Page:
Mind & Soul

Don't Be The HSIC

All hands on tree by Shane Rounce

I’ve ranted once or twice here on my blog about the ineffectiveness of shaming. Once, I addressed the absurdity of comparison, especially when we do it to ourselves. And another instance, I took a look at shame when it is directed at us from others

But as we close up the month of April and leap into May, I can’t help but think about the form of shame that annoys me the most: environmental. 

It sounds silly on its face, but when you think about how April is home to Earth Day on the 22nd and April itself has been declared Earth Month since 1990, you might see where I’m going with this. 

As a result of this special designation, April is the time of year when so many of the granola-loving masses love to tell you how you’re loving Mother Gaia wrong, which can include accusations of eating the wrong foods, enjoying the wrong hobbies, planting the wrong flowers, and righting the wrongs … wrong. 

The problem with this shaming is how it essentially has the same impact as all the other forms of judgment, hypercriticism, and sad attempts to one-up each other. It leads to more people not engaging, not listening, or not working to create a better tomorrow. It does more harm than help, all in the name of serving one person’s ego.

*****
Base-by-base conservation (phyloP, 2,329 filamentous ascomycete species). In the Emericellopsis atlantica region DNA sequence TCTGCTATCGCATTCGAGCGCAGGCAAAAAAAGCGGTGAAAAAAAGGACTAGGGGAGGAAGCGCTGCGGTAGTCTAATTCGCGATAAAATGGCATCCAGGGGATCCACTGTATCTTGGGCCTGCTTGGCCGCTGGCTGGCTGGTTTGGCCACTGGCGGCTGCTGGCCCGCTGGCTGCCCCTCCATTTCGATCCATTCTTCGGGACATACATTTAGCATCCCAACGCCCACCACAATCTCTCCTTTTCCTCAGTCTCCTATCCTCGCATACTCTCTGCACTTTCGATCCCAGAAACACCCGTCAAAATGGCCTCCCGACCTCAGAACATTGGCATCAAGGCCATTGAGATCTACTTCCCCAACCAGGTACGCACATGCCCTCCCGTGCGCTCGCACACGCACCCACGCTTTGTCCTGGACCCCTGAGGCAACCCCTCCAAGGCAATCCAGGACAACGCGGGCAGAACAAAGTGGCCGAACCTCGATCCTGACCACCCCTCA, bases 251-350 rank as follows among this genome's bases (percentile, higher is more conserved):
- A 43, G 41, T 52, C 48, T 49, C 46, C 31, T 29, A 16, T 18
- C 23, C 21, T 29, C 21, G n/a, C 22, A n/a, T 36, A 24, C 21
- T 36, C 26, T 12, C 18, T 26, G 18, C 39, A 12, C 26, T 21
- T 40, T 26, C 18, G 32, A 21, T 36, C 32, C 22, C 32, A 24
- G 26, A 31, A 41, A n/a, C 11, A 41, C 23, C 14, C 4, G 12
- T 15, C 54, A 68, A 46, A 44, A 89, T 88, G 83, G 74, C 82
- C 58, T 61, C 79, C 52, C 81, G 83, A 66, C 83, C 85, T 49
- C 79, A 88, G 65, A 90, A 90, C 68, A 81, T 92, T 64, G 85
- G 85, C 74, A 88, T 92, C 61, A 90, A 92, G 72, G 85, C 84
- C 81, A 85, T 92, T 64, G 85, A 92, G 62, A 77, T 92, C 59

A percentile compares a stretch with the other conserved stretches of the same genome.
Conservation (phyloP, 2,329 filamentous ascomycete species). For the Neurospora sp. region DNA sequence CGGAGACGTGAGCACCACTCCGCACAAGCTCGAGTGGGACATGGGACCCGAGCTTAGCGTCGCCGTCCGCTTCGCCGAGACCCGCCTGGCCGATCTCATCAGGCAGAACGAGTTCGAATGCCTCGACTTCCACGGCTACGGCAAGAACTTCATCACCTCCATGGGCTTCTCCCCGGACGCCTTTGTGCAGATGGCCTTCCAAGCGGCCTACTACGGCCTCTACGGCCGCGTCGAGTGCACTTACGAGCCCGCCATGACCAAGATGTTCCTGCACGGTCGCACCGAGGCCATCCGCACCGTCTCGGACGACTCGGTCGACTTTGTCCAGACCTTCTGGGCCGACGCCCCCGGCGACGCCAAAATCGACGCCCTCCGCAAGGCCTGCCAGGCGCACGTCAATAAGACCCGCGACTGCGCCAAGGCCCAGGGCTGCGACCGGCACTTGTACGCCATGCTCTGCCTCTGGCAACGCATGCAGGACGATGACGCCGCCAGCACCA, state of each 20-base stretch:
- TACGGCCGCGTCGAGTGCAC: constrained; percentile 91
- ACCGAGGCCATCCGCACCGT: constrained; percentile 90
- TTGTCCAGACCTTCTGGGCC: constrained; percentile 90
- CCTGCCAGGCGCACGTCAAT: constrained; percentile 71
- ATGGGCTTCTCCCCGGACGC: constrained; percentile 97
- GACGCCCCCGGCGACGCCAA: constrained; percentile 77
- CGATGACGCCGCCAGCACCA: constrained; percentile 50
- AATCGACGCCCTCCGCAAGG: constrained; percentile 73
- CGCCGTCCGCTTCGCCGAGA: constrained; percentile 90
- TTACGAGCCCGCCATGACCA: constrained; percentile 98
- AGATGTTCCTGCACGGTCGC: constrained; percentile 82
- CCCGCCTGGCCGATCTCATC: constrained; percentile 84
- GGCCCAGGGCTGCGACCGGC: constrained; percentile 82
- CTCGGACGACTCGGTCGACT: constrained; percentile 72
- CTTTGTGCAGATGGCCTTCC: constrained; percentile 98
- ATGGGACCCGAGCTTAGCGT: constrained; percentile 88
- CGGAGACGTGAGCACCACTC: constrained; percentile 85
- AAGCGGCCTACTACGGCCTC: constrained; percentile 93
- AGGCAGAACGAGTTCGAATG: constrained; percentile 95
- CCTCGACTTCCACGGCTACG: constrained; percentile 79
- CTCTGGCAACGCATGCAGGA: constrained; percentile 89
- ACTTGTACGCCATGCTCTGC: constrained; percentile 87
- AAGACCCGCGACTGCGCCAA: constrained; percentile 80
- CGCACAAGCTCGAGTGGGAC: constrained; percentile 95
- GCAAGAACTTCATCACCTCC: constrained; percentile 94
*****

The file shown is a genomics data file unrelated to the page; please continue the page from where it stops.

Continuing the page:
And one would think that is exactly what climate change activists would want to avoid. 

I don’t know if I would call myself an activist in this respect, but I’ve been an advocate for implementing real, substantive change in order to get our society closer to living in harmony with nature for the better part of 30 years now. That’s not a brag. I’m just stating a fact. But in that time, I’ve never taken up the role of Head Shamer in Charge™ (HSIC), someone constantly spouting how they’re clearly more concerned about the planet than others because they do x, y or z. 

Why? Because I recognize that one of the most unfortunate side effects of trying to paint yourself as “more environmentally conscious than thou” is that it doesn't actually push people to adopt a particular behavior or practice. Instead, it just makes others feel as if nothing they do matters because it’s not the “it” thing that everyone is talking about or trying to do at that moment. 

Back in the 1990s, plenty of people were happy to switch eating one brand of tuna for another because they learned that a specific brand went out of its way to make sure dolphins were freed from any fishing nets ships used when out at sea catching tuna. But often, an HSIC™ would then take the opportunity to shame everyone for eating fish in the first place and remind them of the detrimental impact of overfishing in our oceans. 

And after they finished their smugfest of derision, many folks simply gave up trying to support a more environmentally conscious company and kept eating whatever tuna they liked regardless of what the brand’s practices were. You see, the HSIC™ helped bring about change, but not change for the better. 

Leave No Trace by Florida Guidebook